Kadya Molodowsky (1894−1975) was one of the most eminent Yiddish language poets of her generation. Now Batia Kolton, an innovative Israeli artist, has illustrated Molodowsky’s lyric story about poverty and thrift, tinged with poignant humor. Drawing on the tradition of classic comic strips from the early twentieth century, Kolton interprets Ilana Kurshan’s translation of the poem into a dark, witty picture of Jewish life in pre-World War II Eastern Europe, focusing on the uses and misuses of a humble coat. A range of children interact with the garment, some hapless victims as they are unfairly held to account for simply outgrowing it. Eventually, one non-conforming child refuses to be punished for his family’s precarious situation, transforming the tattered coat into an image of defiance.
Readers will be reminded of the Yiddish folk song, “I Had a Little Overcoat,” the subject of two classic picture books: Joseph Had a Little Overcoat by Simms Taback and My Grandfather’s Coat by Jim Aylesworth. Both of those works celebrate the reassuring message that nothing, no matter how old or worn out, becomes useless, since the reuse and remembrance of the original object becomes part of a family’s traditions. The Life of a Coat is a more subversive tale, in which the damaged and ill-fitting coat is forced onto each member of the family by parents who are completely obtuse about its unsuitability. In spite of the fact that the father is a tailor, the coat which he sews “with narrow slit/For a child’s head to fit,” goes first to Shmulik, who, in Kolton’s picture, is a heavyset boy who seems entrapped when he wears it, although the text claims that he “wore the coat with pride.” Only after he is literally bursting out of the coat do his parents admit that it no longer fits him, and each subsequent child is burdened by the unrealistic expectation that the coat will last forever.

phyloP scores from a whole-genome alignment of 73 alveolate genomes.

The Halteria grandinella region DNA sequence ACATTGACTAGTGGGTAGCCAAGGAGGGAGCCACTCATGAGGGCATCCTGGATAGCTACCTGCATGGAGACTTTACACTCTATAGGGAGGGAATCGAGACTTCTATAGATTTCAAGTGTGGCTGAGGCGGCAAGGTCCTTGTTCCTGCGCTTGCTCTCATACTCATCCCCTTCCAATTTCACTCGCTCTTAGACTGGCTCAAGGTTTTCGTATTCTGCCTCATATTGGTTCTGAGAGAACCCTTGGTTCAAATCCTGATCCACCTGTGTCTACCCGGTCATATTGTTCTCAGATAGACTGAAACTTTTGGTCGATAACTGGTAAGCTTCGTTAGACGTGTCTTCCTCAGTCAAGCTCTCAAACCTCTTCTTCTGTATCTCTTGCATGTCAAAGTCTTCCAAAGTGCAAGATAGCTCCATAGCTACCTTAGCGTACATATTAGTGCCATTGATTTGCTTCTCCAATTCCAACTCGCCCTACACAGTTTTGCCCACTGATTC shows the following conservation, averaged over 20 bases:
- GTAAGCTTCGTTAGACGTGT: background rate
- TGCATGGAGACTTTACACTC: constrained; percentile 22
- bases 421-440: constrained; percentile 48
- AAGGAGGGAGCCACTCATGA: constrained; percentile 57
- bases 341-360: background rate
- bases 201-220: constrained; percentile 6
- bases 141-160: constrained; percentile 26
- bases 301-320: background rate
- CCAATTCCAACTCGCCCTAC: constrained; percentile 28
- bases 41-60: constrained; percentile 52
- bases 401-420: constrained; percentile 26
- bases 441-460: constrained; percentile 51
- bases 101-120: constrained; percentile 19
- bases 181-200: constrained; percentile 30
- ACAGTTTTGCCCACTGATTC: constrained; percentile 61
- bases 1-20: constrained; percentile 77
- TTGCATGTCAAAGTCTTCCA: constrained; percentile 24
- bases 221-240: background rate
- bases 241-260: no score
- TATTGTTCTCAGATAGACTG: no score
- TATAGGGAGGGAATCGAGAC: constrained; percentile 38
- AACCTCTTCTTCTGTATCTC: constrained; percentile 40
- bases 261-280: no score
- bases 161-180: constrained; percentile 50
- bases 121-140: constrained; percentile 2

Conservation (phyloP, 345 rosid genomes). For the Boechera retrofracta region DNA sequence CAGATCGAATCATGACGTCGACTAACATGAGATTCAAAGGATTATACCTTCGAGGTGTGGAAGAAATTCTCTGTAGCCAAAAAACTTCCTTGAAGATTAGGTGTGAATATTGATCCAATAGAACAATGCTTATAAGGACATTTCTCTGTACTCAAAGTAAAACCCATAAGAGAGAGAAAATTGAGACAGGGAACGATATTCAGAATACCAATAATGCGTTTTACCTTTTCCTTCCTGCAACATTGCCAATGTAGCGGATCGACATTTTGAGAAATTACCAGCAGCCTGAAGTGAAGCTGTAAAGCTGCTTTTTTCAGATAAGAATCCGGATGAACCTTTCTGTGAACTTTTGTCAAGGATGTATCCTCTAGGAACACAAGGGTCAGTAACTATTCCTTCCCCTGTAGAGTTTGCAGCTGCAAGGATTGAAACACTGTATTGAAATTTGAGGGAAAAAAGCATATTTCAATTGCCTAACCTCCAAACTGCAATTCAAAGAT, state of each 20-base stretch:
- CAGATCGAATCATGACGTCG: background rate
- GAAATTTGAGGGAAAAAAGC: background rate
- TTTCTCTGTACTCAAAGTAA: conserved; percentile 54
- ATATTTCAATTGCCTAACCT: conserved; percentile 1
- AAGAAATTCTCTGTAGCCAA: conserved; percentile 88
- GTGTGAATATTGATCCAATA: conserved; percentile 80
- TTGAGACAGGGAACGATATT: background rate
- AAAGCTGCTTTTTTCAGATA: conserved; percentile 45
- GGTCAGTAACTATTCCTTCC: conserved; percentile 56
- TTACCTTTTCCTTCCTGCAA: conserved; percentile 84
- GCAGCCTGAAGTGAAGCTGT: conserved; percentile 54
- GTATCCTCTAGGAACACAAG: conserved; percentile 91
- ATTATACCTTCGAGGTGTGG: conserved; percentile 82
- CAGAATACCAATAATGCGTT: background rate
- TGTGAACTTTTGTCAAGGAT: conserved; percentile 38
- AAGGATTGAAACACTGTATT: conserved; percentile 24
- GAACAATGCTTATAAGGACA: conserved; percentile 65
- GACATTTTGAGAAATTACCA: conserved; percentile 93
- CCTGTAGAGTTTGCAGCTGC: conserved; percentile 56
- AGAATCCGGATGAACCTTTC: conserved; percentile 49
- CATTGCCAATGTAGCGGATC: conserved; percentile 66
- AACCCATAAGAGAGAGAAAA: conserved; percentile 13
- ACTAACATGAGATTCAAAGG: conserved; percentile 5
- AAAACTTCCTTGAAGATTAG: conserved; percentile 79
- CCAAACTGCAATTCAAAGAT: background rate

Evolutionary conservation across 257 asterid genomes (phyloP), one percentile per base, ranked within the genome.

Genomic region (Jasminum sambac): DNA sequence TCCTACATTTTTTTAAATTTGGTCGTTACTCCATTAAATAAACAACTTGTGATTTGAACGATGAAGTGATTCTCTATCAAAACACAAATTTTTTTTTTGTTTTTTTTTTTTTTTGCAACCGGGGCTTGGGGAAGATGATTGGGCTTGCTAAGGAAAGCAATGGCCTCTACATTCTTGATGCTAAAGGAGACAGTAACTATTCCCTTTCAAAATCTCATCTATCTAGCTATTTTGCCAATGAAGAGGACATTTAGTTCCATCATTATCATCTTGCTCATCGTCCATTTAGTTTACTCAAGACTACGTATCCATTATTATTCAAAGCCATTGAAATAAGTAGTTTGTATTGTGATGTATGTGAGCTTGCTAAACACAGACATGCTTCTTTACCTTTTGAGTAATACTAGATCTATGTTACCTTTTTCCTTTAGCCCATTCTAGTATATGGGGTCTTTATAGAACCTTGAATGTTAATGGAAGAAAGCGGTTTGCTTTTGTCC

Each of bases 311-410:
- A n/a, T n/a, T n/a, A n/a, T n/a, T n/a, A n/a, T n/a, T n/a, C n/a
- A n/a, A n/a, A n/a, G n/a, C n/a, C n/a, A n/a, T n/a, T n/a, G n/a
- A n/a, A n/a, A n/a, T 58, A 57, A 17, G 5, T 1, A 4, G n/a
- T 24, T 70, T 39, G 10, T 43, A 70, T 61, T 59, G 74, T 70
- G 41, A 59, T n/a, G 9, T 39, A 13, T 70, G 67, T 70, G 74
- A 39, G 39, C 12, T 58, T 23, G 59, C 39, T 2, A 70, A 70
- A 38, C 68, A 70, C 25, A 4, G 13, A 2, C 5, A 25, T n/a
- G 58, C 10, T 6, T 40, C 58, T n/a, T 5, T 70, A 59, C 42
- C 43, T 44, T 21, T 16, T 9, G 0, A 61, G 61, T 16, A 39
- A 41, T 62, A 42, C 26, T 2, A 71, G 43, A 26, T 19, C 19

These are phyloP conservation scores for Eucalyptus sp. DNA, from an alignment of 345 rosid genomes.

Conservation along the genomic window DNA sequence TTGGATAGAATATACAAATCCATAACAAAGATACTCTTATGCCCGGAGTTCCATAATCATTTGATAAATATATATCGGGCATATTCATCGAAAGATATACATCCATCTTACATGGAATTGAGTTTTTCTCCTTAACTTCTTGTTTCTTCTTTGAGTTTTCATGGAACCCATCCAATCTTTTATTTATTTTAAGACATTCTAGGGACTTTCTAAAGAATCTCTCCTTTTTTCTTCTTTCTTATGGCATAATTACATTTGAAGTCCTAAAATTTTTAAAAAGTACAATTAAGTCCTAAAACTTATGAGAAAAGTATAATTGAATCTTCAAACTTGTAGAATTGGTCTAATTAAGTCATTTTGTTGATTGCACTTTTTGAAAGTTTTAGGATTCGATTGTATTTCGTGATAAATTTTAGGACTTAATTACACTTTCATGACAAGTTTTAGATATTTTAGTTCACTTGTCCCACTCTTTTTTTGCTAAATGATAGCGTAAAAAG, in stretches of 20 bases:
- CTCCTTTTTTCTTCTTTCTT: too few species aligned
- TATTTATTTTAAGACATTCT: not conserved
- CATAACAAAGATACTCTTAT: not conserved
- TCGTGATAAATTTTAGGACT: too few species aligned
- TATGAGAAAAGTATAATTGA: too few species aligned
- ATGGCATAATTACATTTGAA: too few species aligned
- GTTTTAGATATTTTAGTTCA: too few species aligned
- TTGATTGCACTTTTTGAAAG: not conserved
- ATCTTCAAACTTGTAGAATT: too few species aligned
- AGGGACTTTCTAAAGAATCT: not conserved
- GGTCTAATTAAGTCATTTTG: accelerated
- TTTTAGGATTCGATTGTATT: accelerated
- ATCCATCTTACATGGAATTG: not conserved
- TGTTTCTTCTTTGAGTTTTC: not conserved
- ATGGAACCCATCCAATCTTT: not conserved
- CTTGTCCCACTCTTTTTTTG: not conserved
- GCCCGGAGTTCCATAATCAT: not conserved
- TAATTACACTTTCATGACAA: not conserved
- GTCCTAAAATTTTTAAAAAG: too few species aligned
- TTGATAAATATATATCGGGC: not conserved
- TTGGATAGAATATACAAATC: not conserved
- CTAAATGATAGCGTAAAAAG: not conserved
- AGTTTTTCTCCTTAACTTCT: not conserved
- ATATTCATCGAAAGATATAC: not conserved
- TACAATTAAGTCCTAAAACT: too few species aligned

Young readers will enjoy the exaggerated expressions on the parents’ faces as they observe the coat falling apart as each of its owners grows older and bigger. The family’s white goat, a frequent image in Jewish folklore, appears in many blocks of picture and text, seeming almost human in his confusion about the coat’s disintegration. Adults will note the frightening effect of parents who are unable to recognize their children’s needs. Their poverty and oppression, or perhaps just simple foolishness, seem to have blinded them to the point where religious faith meets impracticality: “And while awaiting the Messiah/Let us pass it on to Haya.” They alternate between insisting that the coat is as good as new and becoming angry at the evidence that it cannot last forever. One rebellious child finally decides to challenge his parents’ irrational behavior, conveying a message about the power of the truth. More sensitive readers may be frightened by some images of physical punishment and nasty pranks. Adults will appreciate the book’s clever combination of comic book caricature and shtetl culture as a vehicle to puncture sentimentality and applaud those who challenge norms.
The Life of a Coat is highly recommended both for children and for adults who are interested in Yiddish literature.
Emily Schneider writes about literature, feminism, and culture for Tablet, The Forward, The Horn Book, and other publications, and writes about children’s books on her blog. She has a Ph.D. in Romance Languages and Literatures.